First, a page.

All these door functions are indicated with the labels on the buttons. All in Korean, of course. Fortunately the staff provided us with a cheat sheet explaining  it all, mostly.

The light swithes rock sideways. A little red line in the switch glows when the light is off so you can find the switch in the dark. Next to the light switch is the control for the AC. It has two temperature guages: a set point and the current room temperature. Sad to say, the set point seems not to function. Once the AC is on, it keeps making things coooler until you freeze and turn it off. I think it also provides heat, but that is something we are unlikely to want any time soon.
Corridor outside our suite
Here's the corridor outside our suite. At the far end is the water cooler. Behind the photographer it's about the same distance to the elevators. The doorbell is the rightmost shiny object. The door comes next. Its handle has a flat spot where we hold the key to get the door unlatched. The key looks like a credit card, but has a computer inside which holds a little conversation with the door to get us in. In the top middle is the gas manifold which includes the red emergency lever to get gas. The red item is a pair of fire extinguishers. They seem to live in pairs scattered about the building. At floor level. This is the right place for them because if there is a fire you'd be best advised to get down on the floor. The exit signs are at floor level, too.

At the far end you see a neighbors umbrella drying. We all dry our umbrellas outside to avoid getting water in the apartment. We also take off our shoes just inside the door to avoid tracking in dirt. Sandals are provided, but I just use my socks or my shower clogs.

This evening I joined S for dinner at 6:30 as she was returning from a shopping expedition. As I left the room, I discovered there was brilliaqnt sunshine so I rushed to get the camera and take some pictures.  I also took lots of pictures so E can get an idea of what the girls are wearing.

We had agreed to meet at "the sushi place half-way to Baskin-Robbins." Too bad. There were two sushi shops and we each chose a different one to wait in. When S finally found me, we had an excellent supper. Then we shopped for food and came home.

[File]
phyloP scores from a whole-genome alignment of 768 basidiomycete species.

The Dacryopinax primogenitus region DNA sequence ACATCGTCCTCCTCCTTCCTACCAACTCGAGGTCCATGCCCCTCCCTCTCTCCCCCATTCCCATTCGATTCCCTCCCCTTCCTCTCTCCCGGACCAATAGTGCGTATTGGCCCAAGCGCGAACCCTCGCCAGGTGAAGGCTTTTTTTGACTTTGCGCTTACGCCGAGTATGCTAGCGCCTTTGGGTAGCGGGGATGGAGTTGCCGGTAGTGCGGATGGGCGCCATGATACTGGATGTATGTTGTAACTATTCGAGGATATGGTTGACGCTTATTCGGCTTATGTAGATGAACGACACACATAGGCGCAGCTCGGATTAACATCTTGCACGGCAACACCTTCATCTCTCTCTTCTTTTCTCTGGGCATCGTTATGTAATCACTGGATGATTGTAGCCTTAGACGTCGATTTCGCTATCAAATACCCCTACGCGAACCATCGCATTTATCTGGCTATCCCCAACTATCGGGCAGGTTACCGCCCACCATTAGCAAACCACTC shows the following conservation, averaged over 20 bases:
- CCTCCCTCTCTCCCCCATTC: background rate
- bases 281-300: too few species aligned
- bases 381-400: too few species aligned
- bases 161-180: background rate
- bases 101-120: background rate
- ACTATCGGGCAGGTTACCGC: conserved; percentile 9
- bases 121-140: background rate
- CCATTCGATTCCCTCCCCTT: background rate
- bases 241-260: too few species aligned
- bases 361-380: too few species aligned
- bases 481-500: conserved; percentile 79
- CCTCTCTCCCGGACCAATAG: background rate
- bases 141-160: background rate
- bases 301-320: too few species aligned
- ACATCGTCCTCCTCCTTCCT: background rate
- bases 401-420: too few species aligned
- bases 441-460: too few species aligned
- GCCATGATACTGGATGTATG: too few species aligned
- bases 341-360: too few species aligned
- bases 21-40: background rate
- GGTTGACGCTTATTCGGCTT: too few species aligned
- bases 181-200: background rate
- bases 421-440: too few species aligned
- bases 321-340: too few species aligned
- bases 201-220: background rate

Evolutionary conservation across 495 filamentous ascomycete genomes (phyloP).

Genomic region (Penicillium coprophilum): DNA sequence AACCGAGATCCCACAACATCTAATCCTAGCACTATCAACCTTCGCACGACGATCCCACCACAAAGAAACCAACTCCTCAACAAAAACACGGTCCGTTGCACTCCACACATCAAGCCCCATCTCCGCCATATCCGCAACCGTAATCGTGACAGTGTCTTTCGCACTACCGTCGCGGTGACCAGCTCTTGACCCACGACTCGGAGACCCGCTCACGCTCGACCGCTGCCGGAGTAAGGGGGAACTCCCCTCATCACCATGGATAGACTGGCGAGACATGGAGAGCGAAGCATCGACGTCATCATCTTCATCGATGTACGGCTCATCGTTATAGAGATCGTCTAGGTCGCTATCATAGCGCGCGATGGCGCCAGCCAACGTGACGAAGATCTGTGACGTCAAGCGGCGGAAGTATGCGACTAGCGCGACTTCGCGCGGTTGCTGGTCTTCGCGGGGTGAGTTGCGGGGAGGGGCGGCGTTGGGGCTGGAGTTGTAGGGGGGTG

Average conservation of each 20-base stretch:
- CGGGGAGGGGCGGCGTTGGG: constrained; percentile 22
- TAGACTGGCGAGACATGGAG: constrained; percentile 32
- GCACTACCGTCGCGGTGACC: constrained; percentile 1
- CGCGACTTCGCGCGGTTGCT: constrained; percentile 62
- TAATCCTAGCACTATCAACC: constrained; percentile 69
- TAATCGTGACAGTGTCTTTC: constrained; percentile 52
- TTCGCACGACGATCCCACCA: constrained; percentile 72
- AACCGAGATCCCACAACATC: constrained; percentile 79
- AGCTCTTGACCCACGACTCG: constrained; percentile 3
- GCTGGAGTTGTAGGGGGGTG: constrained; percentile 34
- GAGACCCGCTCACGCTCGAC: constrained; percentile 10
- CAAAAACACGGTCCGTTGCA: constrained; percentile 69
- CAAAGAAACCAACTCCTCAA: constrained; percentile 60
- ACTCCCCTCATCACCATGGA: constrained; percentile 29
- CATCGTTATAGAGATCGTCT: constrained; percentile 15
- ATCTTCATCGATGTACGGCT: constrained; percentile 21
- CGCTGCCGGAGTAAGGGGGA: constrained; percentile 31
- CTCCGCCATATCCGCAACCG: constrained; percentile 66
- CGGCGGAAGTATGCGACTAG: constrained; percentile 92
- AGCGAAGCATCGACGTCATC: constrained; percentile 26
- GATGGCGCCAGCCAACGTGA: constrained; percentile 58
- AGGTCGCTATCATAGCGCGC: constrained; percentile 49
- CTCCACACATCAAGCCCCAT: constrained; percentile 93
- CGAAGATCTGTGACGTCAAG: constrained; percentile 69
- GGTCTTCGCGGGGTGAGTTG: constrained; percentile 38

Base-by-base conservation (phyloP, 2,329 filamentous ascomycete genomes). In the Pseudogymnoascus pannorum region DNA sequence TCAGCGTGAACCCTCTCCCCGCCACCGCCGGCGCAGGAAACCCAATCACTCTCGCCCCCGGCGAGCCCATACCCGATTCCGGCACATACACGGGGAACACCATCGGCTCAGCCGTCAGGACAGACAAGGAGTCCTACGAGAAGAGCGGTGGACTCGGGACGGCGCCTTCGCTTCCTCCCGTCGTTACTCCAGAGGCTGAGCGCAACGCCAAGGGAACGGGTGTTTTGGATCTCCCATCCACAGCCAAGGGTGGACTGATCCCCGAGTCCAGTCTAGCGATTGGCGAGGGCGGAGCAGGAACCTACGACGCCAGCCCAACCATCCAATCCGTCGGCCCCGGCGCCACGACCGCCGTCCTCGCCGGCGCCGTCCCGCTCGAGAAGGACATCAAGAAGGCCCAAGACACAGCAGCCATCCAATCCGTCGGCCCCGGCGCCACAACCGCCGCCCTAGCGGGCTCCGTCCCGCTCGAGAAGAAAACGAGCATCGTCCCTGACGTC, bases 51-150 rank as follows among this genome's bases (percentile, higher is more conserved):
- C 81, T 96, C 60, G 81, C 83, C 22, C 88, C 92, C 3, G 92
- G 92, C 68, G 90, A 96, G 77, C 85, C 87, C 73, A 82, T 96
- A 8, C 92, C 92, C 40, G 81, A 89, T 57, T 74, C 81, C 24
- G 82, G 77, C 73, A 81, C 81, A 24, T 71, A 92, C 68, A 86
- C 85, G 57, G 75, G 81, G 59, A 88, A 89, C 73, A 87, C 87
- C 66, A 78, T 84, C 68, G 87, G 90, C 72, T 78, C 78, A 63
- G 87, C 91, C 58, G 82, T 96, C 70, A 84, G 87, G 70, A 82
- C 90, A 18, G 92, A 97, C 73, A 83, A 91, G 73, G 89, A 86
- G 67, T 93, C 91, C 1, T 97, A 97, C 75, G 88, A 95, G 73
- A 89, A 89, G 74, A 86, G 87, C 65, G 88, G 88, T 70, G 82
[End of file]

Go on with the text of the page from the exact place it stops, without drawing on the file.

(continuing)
Put maps on web.
Put pictures on web for E.
Sort pictures from the day we took the bus tour.
Put selected pictures on web for everybody.

Start work on the oyts paper.

Saturday, July 15

S got paid yesterday. And our Korea stay is half over. I'll miss it.

Yesterday I took pictures for E; today I added them to a page for her. I also made a web page for the images I collected last Christmas:
But now it's 4 and I've still not gotten the Korea images to the web. That's next, fer sure!

Sigh. No. S returned and had some study questions to put on the course website. So I did. And I refused to just put out the .doc files. Oh no, not me. I went ahead and formatted them as a web page. Learned a bit more about CSS in the process. But didn't get out the pictures. 

For supper we had rice cooked in the fancy Cuckoo rice cooker that comes with the suite. I had to push the buttons because its magnetic fields (induction heater) may set off S's pacemaker.  (Probably wouldn't, but I was not interested in finding out.)

Now to take the rest of the weekend off.
Movie tonight. National Museum tomorrow.

genhtml to have $$include(filename)
add copyright notices
web site
pictures from the bus tour day
oyts paper

Sunday, July 16

walk to museum
main corridor
coffee shop & coffee ('til noon)
check clock
king & palace
go get batteries
meet S
more archeology
    treasure #91 ("Don Quixote" vessel)
pagoda and corridor
fine arts historically (third north)